Crescent City, CA – Roseburg, OR
Today we leave California. It took us three weeks just to travel from the heavily protected southern border to the invisible one to Oregon. Hadn’t there been a large sign we would have certainly missed it. We loved the vast variety of different types of landscape in this state. The various deserts, coastal beaches, mountain ranges, green rolling hills with trees here and there, the monumental forests of sequoias and redwoods that make you feel so small especially when you consider that they were around at the time of the Roman empire. And now we are looking forward to Oregon.
The first thing we liked was the price for gas. You save almost a Dollar on a gallon of diesel. 28 miles per gallon is the average consumption of the 2.5 l diesel engine but still we have to it fill up every 2 to 3 days. So the Oregon prices are most welcome.
For the first time I found a health warning regarding gasoline fumes. In France they make you breath the gas fumes when you fill up your tank. They have basically the same pumps but they make the owners remove the little levers that you can fix the handle with. In other words you have to stand next to the tank and push down the handle the whole time to make the pump work. I have never quite figured out why the French do this, maybe to prevent that you light up while you are at the pump, I do not know, but it annoys me every time I have to buy gas.
Today we counted 12 people who yelled at us, waved at us or just said something about the van. People are alwas very happy and friendly and it does not bother us any more like it did in the beginning of our trip. In Rosebud a car followed us for a while and when we stopped a lady got next to us and opened the window. She was around forty, nice face with dark hair and big sunglasses. “I was following you for a while because I wanted to ask you, where you got that car?”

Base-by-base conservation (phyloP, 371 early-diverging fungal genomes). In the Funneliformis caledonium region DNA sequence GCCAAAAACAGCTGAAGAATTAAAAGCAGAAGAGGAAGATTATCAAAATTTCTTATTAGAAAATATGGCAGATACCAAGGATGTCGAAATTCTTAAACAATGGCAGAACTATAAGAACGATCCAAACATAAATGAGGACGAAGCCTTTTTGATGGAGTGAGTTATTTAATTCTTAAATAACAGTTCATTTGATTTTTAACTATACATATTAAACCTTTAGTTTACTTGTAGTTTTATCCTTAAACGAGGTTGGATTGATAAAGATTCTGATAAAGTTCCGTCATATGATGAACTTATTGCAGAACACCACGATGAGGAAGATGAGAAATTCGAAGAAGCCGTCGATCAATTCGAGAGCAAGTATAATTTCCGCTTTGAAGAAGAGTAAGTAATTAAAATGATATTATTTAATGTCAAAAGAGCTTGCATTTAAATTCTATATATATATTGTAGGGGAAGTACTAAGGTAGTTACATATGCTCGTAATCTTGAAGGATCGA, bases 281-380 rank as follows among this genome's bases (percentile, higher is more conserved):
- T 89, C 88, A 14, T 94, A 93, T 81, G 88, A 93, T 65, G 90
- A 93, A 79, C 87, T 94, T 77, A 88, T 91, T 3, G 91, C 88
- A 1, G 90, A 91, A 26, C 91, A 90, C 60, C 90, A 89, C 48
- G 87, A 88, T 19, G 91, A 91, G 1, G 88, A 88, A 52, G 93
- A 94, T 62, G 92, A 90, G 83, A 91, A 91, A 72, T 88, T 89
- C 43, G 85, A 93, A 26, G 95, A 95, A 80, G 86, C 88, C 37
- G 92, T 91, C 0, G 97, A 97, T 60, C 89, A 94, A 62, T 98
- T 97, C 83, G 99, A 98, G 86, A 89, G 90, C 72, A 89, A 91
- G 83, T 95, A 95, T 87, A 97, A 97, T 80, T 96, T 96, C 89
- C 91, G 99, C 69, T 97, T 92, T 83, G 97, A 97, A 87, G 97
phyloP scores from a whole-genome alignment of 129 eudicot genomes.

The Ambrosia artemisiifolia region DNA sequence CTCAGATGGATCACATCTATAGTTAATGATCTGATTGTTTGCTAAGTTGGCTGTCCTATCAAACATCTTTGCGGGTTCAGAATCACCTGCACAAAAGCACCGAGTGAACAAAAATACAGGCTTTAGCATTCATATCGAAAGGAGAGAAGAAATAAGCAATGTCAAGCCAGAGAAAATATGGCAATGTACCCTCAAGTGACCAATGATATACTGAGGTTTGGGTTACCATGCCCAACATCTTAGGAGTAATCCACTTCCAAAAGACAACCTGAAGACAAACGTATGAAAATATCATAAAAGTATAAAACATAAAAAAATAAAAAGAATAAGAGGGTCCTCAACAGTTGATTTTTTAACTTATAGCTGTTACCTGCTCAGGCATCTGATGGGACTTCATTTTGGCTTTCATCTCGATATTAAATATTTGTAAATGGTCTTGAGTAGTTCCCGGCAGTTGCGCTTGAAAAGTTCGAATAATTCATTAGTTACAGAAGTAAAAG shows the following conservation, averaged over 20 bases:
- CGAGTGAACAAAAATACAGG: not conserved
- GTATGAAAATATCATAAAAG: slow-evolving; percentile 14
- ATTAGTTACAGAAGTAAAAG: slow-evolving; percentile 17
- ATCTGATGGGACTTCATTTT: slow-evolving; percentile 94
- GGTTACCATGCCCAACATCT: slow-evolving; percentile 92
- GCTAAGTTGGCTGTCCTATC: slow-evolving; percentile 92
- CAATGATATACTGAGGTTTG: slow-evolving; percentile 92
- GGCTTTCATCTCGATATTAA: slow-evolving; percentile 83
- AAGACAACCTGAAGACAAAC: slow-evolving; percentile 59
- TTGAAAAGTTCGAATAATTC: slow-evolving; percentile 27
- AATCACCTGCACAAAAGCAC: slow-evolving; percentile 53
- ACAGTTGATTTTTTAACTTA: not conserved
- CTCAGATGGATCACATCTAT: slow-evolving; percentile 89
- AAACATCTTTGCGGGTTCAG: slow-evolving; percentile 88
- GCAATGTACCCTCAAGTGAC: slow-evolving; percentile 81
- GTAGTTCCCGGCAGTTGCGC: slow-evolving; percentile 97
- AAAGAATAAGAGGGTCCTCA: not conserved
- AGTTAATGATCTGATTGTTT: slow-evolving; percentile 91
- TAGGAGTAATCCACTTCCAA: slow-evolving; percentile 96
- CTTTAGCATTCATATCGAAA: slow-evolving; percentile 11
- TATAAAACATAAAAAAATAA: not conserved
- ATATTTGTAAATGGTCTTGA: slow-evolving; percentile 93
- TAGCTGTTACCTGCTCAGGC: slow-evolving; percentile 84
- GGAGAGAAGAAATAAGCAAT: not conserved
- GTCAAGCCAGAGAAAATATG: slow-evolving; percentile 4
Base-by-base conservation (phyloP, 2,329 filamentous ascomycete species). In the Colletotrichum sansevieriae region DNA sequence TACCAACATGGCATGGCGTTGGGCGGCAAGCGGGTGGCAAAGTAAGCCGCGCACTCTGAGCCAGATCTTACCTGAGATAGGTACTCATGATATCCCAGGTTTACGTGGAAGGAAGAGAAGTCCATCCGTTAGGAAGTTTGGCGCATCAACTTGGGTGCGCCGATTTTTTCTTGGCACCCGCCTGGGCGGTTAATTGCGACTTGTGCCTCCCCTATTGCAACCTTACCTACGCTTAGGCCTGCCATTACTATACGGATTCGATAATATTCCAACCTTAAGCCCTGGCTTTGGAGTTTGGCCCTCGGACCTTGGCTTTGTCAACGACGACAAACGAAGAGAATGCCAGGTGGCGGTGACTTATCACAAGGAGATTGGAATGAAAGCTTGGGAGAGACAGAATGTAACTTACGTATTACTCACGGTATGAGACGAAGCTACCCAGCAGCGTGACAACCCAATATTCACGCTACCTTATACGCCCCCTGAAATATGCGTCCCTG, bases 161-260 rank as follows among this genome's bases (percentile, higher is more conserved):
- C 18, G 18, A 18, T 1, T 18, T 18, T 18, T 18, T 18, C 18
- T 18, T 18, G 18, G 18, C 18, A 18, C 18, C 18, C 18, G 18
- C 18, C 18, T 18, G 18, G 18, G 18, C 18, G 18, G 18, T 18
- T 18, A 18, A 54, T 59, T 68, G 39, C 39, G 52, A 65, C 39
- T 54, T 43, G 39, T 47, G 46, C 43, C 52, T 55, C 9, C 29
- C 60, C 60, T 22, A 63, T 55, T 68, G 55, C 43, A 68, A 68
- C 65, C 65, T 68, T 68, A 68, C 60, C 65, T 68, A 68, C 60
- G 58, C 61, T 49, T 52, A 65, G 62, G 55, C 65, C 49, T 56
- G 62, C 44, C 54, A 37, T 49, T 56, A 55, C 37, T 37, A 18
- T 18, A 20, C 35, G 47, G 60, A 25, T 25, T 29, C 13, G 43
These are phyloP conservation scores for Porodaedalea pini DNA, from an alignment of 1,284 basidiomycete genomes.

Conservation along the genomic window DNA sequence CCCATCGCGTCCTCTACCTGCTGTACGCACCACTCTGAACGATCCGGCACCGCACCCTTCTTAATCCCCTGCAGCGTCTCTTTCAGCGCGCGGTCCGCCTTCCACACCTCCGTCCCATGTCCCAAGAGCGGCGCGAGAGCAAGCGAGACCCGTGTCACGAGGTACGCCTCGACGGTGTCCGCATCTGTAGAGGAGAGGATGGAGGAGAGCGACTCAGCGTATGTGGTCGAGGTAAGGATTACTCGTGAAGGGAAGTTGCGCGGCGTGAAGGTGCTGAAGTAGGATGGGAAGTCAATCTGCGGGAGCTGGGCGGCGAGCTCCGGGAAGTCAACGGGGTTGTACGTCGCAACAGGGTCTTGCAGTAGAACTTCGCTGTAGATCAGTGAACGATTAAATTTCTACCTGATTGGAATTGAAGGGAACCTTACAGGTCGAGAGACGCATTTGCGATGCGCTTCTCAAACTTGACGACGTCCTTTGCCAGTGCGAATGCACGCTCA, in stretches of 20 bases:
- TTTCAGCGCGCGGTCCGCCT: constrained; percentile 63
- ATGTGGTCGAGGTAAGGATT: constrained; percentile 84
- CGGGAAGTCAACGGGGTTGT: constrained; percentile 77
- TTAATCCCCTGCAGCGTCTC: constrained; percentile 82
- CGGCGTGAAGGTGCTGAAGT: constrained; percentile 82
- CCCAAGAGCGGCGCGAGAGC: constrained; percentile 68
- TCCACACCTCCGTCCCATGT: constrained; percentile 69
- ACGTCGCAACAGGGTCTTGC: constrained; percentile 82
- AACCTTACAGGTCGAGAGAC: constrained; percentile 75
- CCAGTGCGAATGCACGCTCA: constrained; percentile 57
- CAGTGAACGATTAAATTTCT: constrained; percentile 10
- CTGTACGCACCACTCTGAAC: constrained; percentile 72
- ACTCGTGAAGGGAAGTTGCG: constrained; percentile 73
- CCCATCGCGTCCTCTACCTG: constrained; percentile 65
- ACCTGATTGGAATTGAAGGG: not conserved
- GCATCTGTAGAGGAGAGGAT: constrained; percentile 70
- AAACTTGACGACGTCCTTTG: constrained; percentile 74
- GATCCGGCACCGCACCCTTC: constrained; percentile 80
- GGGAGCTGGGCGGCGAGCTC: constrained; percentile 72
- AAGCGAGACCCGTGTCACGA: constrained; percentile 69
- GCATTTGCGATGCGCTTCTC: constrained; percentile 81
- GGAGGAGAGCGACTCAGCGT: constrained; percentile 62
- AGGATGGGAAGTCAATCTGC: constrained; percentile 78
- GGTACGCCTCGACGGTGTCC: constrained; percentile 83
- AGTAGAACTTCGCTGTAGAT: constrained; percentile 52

“Oh no. I have been calling Volkswagen in Canada, but they don’t have it and over here they can’t get it either. Germany, ha? I wonder if you could ship it over?
“We have to leave the country after one year – with the car. We got a special permit from the EPA but it’s only valid for one year. After that we got to go.”
“Well too bad. I just hope they bring it over here. Is it electric?”
“Oh no, you wouldn’t get very far with electricity. It’s a diesel”
“That’s even better. Well, thanks for the information. Have a nice day. Bye.”
There was a study in Germany the other day claiming that modern diesel engines are environmentally more efficient than electric cars. Over their lifetime the CO2 production of a diesel is smaller than a battery powered vehicle. So that’s nice to hear that we are even environmentally correct on the road. A trip like ours would be not possible with batteries. In the big metropolitan areas of the west and east coast, New York, L.A. and San Francisco it would perhaps be possible. On the other hand how long do you want to wait until your car is fully charged, and where do you go when you don’t have your own garage with at least a 380V plug. Ok there are apps with battery charging stations but will there be a free for you and most of all will it fit your car? For overland trips electricity won’t probably be an option for a long time. Diesel hybrids make a lot more sense. Electric cars will probably be only an option for short range transportation.
What else is going on in Oregon? The speed limit on freeways is 65 but most people drive at 75. The advertised fine for littering is 5000+ $, the record so far and no bargain either.
Tonite we stay in a state park outside Rosebud on a river that is famous for white water rafting. I cannot look up the name because we do not have a signal. T-Mobile, AT&T and Verizon they are all weak in the mountains.